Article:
The Oregon Ducks Men’s Track & Field team held form and then some on the first day of the 2015 NCAA Championships at Historic Hayward Field, setting up a Friday showdown with co-favorite Florida. The Ducks scored 33 big first-day points to take what looks like a commanding lead, but Florida, with 16 points, stands poised to cut deeply into the lead on Friday.
Thursday the Ducks got expected wins from Sam Crouser in the javelin (79.19 meters) and Edward Cheserek in the 10K (28:58.92). Cheserek edged teammate Eric Jenkins (28:59.35) at the line to seal a 1-2 finish and 18 big points for the Ducks. Greg Skipper added a third-place finish in the hammer (71.25 meters) to round out the scoring for the Ducks.
Dakotah Keys positioned himself well in the decathlon and stands in fifth place half way through the ten events, which conclude Thursday. Also competing for the Ducks are Joe Delgado (currently in 17th place) and Mitch Modin (currently in 19th place).
The Ducks also advanced five contestants to Friday’s finals, and they will join the 1-2 punch of Cheserek and Jenkins who have already qualified for Friday’s final in the 5,000 meters. Ducks faithful got a pleasant surprise when Oregon advanced Daniel Winn (3:45.78), Blake Haney (3:40.81) and Johnny Gregorek (3:40.89) to the finals in the 1500. All three finished strong, with Haney and Winn finishing second in their semi-final heats and Gregorek coming in right behind Haney. Track & Field News projects the Ducks to pick up only one point in the 1500, so if two or three of the Ducks slip into the top eight in the 13-runner field, it would solidify Oregon’s chances for the team win.
Johnathan Cabral, penciled in for a fifth place finish in the 110 hurdles, ran the second-fastest semi-final time with a 13.49, and Marcus Chambers had one of the three fastest qualifying times in the 400 at 45.43.
T&FN has picked Cheserek and Jenkins to duplicate their 1-2 10K finish in the 5K. If they succeed and Keys holds position or improves in the decathlon, Florida will be hard-pressed to catch the Ducks. The original form chart had Oregon winning by a scant two points, but Skipper picked up one bonus point in the hammer. If the Ducks take care of business for the rest of the meet the way they did Wednesday, Florida will have little opportunity.
The Gators also have eight remaining entries. But to make up the current three-point projected deficit, Florida will have only six opportunities. The Gators are projected to win both the triple jump and the 200, so there will be no improving on projections in those events. That leaves both relays, where they are projected at second (4 X 400) and third (4 X 100), the 400 meters (projected third) the 800 meters (projected seventh), the 400 hurdles (projected fourth), and a single entry in the twelve-contestant final of the steeplechase.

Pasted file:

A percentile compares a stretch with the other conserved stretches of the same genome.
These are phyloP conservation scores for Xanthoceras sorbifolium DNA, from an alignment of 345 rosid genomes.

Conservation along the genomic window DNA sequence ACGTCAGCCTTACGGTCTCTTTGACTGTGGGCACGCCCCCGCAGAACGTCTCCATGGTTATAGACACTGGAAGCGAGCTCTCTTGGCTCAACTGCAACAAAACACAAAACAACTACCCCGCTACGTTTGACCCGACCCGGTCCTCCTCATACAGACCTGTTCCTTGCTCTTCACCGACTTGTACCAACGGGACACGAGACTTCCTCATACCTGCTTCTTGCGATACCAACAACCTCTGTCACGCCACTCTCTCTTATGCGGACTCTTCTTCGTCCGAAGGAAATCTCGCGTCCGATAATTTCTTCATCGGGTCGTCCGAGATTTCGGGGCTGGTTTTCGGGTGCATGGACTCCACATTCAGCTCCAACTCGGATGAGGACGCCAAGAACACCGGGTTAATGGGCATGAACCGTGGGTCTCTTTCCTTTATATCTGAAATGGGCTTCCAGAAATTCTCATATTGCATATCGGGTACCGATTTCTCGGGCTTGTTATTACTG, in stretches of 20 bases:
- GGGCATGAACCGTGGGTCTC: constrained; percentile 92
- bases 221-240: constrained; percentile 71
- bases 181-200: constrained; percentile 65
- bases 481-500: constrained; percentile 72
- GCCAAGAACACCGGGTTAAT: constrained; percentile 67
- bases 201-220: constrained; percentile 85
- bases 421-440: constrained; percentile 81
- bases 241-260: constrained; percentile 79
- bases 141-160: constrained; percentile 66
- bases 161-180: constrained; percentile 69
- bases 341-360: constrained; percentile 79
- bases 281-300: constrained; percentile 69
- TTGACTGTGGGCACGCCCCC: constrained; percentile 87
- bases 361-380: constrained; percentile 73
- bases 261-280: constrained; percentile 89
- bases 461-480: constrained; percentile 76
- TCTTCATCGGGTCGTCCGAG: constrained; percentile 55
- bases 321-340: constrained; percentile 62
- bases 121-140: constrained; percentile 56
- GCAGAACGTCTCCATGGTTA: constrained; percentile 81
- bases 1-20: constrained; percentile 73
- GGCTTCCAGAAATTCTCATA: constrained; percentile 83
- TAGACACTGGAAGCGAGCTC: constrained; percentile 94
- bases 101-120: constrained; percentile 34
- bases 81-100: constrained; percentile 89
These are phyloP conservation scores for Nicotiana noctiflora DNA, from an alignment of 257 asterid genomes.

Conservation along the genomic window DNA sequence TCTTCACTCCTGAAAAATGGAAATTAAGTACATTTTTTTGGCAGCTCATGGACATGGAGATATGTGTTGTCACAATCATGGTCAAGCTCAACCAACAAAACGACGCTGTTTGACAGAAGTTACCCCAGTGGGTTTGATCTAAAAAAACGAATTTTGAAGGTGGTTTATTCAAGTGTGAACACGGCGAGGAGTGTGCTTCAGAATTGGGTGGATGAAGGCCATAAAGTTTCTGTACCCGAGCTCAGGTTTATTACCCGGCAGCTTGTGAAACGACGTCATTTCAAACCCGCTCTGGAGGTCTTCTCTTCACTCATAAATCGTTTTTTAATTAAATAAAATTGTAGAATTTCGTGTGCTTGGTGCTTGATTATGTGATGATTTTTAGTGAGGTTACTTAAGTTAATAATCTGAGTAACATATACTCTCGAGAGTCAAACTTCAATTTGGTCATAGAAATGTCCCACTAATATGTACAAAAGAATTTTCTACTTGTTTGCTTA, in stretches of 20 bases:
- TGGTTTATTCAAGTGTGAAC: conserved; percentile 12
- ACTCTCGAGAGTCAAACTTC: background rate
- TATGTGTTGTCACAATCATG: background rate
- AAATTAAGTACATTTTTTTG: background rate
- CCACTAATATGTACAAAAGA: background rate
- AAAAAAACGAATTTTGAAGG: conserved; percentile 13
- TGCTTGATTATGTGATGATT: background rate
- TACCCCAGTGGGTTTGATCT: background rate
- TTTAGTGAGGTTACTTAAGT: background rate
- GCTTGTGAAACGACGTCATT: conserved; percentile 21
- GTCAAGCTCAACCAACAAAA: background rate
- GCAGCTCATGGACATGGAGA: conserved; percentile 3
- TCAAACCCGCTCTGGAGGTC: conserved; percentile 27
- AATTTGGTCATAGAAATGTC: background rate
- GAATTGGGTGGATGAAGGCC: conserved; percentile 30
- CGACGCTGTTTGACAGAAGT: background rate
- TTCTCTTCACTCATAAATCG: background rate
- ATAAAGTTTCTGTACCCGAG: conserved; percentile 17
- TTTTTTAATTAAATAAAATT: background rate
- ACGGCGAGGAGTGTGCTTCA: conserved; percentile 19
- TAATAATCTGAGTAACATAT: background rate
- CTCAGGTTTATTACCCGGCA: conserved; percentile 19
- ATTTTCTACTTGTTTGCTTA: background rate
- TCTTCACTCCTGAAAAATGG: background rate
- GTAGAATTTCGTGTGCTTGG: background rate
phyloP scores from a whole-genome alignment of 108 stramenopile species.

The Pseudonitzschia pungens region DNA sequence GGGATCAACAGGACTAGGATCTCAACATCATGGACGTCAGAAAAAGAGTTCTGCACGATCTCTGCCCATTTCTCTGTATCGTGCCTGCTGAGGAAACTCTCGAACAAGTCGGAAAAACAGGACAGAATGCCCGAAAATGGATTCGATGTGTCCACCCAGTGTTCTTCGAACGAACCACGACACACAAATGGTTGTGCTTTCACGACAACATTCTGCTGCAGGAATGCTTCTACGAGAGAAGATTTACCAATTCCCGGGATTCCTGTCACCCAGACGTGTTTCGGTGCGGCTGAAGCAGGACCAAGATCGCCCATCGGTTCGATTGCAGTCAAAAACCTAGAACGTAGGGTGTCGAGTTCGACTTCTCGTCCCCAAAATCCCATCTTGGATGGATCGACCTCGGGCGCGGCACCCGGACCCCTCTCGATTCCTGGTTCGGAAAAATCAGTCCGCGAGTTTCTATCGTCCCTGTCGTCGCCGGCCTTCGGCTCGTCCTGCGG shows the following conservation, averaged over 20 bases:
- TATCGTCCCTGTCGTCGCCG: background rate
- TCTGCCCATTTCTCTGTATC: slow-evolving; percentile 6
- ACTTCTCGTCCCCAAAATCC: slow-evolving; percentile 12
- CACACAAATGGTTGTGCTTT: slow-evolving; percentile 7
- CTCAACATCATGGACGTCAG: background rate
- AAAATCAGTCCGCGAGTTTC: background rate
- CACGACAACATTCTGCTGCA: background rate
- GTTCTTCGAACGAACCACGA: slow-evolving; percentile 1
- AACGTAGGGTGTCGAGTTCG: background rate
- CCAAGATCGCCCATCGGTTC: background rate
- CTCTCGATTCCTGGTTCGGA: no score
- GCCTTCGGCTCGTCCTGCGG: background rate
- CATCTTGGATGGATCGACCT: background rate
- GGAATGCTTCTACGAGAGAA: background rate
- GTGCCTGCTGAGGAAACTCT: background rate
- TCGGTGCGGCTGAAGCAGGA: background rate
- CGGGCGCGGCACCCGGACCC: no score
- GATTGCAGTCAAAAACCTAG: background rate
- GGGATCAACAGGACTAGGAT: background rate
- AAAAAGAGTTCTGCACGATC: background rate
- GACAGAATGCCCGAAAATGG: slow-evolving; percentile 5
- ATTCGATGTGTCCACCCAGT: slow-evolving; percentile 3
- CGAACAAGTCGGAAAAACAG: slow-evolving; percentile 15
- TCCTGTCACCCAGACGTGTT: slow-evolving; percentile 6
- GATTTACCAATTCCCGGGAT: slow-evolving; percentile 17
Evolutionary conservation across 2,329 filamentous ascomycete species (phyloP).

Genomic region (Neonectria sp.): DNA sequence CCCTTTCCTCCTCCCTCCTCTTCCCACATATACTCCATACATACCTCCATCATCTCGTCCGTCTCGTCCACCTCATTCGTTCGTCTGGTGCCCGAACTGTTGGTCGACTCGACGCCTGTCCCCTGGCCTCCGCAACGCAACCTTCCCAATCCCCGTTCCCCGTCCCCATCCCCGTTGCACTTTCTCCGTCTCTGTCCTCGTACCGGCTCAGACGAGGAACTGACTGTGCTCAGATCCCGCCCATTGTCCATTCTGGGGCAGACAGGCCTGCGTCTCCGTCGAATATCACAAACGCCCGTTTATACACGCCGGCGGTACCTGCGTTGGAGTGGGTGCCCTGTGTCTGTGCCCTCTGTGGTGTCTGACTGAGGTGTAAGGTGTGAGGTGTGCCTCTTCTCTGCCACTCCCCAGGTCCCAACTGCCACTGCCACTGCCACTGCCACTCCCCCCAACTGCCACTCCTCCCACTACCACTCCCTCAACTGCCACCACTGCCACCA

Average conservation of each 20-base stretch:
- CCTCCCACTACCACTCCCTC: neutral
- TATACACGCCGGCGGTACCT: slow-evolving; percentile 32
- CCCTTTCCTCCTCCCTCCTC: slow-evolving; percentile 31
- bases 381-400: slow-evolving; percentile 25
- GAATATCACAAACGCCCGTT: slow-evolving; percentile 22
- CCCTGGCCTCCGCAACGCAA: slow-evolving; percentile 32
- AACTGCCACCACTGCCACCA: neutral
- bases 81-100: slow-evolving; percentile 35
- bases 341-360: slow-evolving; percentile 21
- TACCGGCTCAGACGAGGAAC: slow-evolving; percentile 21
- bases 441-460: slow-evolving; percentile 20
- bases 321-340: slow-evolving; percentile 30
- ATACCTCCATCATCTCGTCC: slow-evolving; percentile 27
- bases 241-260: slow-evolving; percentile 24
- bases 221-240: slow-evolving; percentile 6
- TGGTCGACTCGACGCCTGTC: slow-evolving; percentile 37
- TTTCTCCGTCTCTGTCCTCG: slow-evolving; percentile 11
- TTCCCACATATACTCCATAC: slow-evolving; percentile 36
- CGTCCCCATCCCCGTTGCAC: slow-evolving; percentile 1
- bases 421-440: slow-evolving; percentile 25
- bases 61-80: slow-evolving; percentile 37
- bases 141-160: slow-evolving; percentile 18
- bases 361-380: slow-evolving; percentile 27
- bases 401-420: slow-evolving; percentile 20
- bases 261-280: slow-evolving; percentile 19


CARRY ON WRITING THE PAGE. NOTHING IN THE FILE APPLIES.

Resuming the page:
The Gators simply do not have a lot of wiggle room for upward mobility, so at this point it appears that the meet is the Ducks to win or lose, based upon their performances. And so far, the Ducks have equaled or surpassed all expectations.
The lone women’s contest Wednesday was the first four events of the heptathlon. Ashlee Moore currently stands in 18th place with three events remaining.
Other Ducks wrapped up their season today, and their performances deserve our congratulations. Simply qualifying to compete in an NCAA championship meet requires a strong combination of talent and dedication. Ducks who made it to the meet and will be cheering their teammates on from the sidelines include Trevor Ferguson (long jump), Arthur Delaney (200 meters) and Tony Brooks-James and Charles Nelson (relays).
Action continues Thursday with the final day of competition for the decathlon starting at 10 a.m., the heptathlon (noon), women’s field events beginning at 1:30, semi-finals of women’s running events beginning at 4 p.m. and the final of the women’s 10K at 6:38 p.m.
Top photo by Gary Breedlove
Mike (Editor-in-Chief) is a 1970 graduate of the University of Oregon where he attended the Honors College and received all-conference honors as a swimmer. After college, Mike ran for the Oregon Track Club and narrowly missed qualifying for the US Olympic Trials in the marathon. He continues his involvement in sports with near-daily swimming or running workouts, occasional masters swim competition (where he has received two Top-10 World rankings), providing volunteer coaching to local triathletes and helping out with FishDuck.com.
Mike lives on 28 acres in the forest near Sandpoint, Idaho, where he has served as a certified public accountant for most of his working career. His current night job is writing novels about Abby Westminster, the only known illegitimate daughter of Britain’s finest secret agent who has to bring down arch-villains plotting dastardly deeds. And, yes, Abby is also a DUCK!
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